With their austere acoustic-guitar backing and country-church harmonies, the Wingdale Community Singers sound at first like folk revivalists, dipping into the well of century-old mountain ballads and spirituals. But don't be fooled. Their new CD, Spirit Duplicator (Scarlet Shame), will send you not to Appalachian hollows, but to the gritty streets of San Francisco, where a marquee hawks "Naked Goth Girls." The singers harmonize about "going AWOL from the army of the Lord," dissing organized religion with a song that sounds like—what else?—a hymn.If the Wingdales' songs are unconventional, so are the backgrounds of the group's members: novelist Rick Moody (The Ice Storm, The Diviners), visual artist Nina Katchadourian, and the New York City songwriters and experimental composers Hannah Marcus and David Grubbs. Moody, who wrote his first song at age twelve, had a rock band at Brown. But he dropped music as his writing career took off and didn't resume performing until the late 1990s, when he met Marcus and other musicians. "That process kind of smoked me out and made me feel less anxious about it," he says.
Katchadourian, too, was in a band at Brown. She says she has been playing music longer than she's been making art, but only recently did she add "performing musician" to her professional persona. "It's so nice to have company," she says of performing in the Wingdales, "whereas art-making is a pretty solitary activity. [With music] you may have written the song alone, but the minute you bring it to the group, it begins to evolve."
Moody and Marcus started the Wingdales (named after a now-defunct New York State psychiatric hospital) to play the kind of rough-cut roots music captured on Harry Smith's seminal six-album Anthology of American Folk Music, released in 1952. As the Community Singers tag suggests, the band is very much about the group-singing experience. Both Moody and Katchadourian have been heavily influenced by the Southern sacred-music tradition of shape-note singing, thanks to shape-note gatherings held in such unlikely venues as the downtown club the Living Room on Sunday mornings.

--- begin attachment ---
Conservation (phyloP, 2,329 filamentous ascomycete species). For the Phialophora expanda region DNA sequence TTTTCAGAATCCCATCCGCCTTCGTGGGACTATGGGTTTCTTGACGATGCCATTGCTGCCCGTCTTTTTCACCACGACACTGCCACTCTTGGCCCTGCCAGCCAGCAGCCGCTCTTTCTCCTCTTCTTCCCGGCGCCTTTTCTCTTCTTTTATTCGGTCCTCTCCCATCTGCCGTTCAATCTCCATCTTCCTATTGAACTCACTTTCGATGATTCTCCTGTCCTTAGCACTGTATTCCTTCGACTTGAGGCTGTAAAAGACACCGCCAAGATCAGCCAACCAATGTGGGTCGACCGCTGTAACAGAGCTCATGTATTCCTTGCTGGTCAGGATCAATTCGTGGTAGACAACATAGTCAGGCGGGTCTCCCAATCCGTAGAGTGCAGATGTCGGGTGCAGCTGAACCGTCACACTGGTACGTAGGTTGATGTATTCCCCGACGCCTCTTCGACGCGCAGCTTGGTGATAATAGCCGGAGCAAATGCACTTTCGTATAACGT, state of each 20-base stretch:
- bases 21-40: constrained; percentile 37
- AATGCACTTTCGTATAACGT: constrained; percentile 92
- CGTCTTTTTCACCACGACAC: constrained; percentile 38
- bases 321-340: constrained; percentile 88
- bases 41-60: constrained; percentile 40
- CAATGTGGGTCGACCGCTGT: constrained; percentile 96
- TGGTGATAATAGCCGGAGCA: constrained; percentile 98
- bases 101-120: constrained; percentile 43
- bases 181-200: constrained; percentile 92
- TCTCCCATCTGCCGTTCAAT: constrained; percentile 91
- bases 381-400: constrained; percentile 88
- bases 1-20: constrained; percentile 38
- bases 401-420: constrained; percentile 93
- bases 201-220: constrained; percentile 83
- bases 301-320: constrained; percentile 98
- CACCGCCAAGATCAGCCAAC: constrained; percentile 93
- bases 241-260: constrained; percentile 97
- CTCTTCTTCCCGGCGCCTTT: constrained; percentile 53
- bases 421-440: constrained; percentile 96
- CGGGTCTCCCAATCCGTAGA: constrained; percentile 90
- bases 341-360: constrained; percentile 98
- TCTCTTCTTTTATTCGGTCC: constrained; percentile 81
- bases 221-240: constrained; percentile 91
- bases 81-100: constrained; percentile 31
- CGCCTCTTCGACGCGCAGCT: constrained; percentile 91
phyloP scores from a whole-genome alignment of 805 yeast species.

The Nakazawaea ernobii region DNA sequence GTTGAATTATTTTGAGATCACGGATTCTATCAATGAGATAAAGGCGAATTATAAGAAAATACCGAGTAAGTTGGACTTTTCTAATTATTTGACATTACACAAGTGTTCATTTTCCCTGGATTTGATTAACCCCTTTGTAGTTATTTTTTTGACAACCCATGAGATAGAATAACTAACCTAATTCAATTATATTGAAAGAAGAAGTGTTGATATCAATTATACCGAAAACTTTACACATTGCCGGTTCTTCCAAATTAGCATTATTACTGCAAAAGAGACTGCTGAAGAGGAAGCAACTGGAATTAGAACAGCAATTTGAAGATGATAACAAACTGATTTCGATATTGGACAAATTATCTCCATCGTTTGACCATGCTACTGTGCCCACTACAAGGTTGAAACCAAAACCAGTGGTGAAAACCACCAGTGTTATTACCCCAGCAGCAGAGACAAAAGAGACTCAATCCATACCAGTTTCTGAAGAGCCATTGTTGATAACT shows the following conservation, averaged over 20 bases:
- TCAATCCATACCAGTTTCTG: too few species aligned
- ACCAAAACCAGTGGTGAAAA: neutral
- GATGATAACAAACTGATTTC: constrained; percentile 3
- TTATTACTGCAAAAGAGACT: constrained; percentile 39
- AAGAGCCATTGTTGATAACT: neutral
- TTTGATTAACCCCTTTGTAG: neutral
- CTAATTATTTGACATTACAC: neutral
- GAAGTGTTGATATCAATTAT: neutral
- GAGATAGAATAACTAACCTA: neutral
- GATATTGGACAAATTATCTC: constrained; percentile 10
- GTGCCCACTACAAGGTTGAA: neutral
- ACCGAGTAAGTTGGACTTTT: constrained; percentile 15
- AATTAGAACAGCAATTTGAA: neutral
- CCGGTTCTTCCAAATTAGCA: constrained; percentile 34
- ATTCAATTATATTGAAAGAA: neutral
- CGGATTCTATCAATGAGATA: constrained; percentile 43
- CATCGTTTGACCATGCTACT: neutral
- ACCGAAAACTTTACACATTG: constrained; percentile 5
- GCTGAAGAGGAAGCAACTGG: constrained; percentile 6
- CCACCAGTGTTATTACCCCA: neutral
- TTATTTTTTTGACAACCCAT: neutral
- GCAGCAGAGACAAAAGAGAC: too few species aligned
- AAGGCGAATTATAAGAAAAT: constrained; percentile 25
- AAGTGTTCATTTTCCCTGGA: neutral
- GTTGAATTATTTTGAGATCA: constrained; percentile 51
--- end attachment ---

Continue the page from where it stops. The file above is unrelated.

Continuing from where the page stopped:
At the same time, Moody and Katchadourian are emphatic that the group does not—and cannot—recreate the sounds of another era. "We all have a shared allergy to faux old-timeyness," says Katchadourian. "We live in Brooklyn. We're not sitting on rocking chairs on a porch in Appalachia. The songs are about urban things, observed around us. It's very contemporary subject matter, even if the form is older."
Nor do the songs fit into the first-person mold of contemporary singer-songwriter music, Moody says. "I try not to get into a sort of Carly Simon/James Taylor land of light, affirmational, confessional lyrics," he says. "I'm writing narrative mostly in the third person. The lyrics that I wrote on the record are little stories."
In fact, he adds, "Music-making and prose-writing are very analogous, allied activities. Prose, after all, has a musical dimension because it's made out of sound." Moody believes playing music makes him better writer: "It makes me listen better and think more clearly about how prose sounds."
While the Wingdales play periodic gigs and promote Spirit Duplicator, their second CD, all the group's members continue to lead multitasking creative lives. "At any given time," Moody says, "Nina is making a show in L.A., and Dave is either teaching in Brooklyn or playing in East Germany, Hannah is making her solo album, and I'm about to go on tour for a novel. So it's hard to get all four people in one spot sometimes, but it's exciting when we do. "
Best of all, he says, the unique combination of voices and backgrounds keeps sparking new music. "It's great to know that as soon as we're done with our responsibilities for Spirit Duplicator, we can start talking about what we're going to do with all these new songs."
Jeffrey Pepper Rodgers (jeffreypepperrodgers.com) is the author of Rock Troubadours and other books on music. He was a grand prize winner in the 2008 John Lennon Songwriting Contest.